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Reviewed by Kimberley Nielsen, School Library Administrator, Excellere College, Northland
Opening sentence
This is the story of a long journey and a true friend. It is also the story of other things too: sisters (three) ships (many) secrets (a multitude).
This is the first verse novel that I have read. Before starting I wondered how that would go, but in reality, I barely noticed once I started reading. I suspect that if I had read it aloud, there would have been an extra richness to the story that was missed in the silent reading.

Telling Iris’ story from the perspective of a close companion of hers adds a level of distance to, what is at times, a harrowing story. Some things, such as Iris’ pregnancies and mental health struggles are talked about with a level of detachment, as if reciting facts, rather than experienced by the reader. In some ways, this makes them harder to hear when faced with the realities of gender-based stigma and discrimination of the time. Her love for her children is evident and the grief she felt at not being able to raise them is obvious.
Other experiences, such as her time in the war hospital with Dr Nettie, are told with rich detail that is hard to forget. Overall, her story is told with tenderness, and occasional surprising humour (“…the Hospital for Tropical Diseases, / which sounds exotic / if you’re not in it”).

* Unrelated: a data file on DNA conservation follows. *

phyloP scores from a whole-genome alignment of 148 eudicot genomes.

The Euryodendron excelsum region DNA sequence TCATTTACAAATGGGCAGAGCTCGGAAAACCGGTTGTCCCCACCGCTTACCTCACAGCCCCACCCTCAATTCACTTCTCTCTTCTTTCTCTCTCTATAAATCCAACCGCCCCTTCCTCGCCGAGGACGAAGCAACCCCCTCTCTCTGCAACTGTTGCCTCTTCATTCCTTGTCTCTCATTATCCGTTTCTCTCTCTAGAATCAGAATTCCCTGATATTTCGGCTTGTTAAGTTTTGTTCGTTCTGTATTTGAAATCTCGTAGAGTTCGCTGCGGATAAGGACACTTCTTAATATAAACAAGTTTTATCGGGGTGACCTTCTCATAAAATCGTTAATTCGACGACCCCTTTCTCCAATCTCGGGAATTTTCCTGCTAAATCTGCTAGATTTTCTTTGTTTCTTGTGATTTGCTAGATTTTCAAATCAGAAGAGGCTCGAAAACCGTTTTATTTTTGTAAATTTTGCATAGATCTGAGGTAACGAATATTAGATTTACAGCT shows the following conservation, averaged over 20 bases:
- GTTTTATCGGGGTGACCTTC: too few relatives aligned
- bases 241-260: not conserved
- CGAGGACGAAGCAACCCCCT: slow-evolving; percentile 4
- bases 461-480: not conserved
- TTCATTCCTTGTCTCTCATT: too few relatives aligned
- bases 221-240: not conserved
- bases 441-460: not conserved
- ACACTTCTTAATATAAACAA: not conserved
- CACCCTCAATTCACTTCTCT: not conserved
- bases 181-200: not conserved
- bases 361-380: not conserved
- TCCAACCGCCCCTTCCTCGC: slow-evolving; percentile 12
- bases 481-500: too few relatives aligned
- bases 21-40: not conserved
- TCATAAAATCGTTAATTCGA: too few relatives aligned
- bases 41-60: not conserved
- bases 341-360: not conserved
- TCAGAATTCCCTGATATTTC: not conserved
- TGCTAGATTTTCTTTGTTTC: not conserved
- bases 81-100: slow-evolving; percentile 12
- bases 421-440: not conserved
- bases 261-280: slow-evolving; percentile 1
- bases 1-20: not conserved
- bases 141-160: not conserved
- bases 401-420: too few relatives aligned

'Iris and Me' is one of those books you find yourself thinking about long after you put it down. Mostly I find myself thinking about how unfair her life was, how things could have been different if she had been born almost a century later. Would her life have been easier if she didn’t have to hide so much of herself and keep so many secrets? Would she have been so driven to tell the stories of those bearing the brunt of the Japanese invasion without the emotional pain she carried? The book itself asks questions that encourage the reader to reflect further – What happened to the people Iris met while in China? What must her family have thought when they received her letters?

‘Iris and Me’ has been well researched, with notes at the back for those wanting to know more about her life and read more of her work. I especially liked the way the author included lines from Iris’ own writings within the text.

This would be a great book to read and discuss as a class as it would prompt rich discussions on feminism, disability, poverty, and cultural expectations of gender.

Advisory warnings for this book: Depression, suicide, stillbirth.
Author & Illustrator: Philippa Werry
Publisher: The Cuba Press
ISBN: 9781991150844
Format: Paperback
Publication: March 2023
Ages: 13+
Themes: The brutality of war, gender-based discrimination, disability, determination, grief.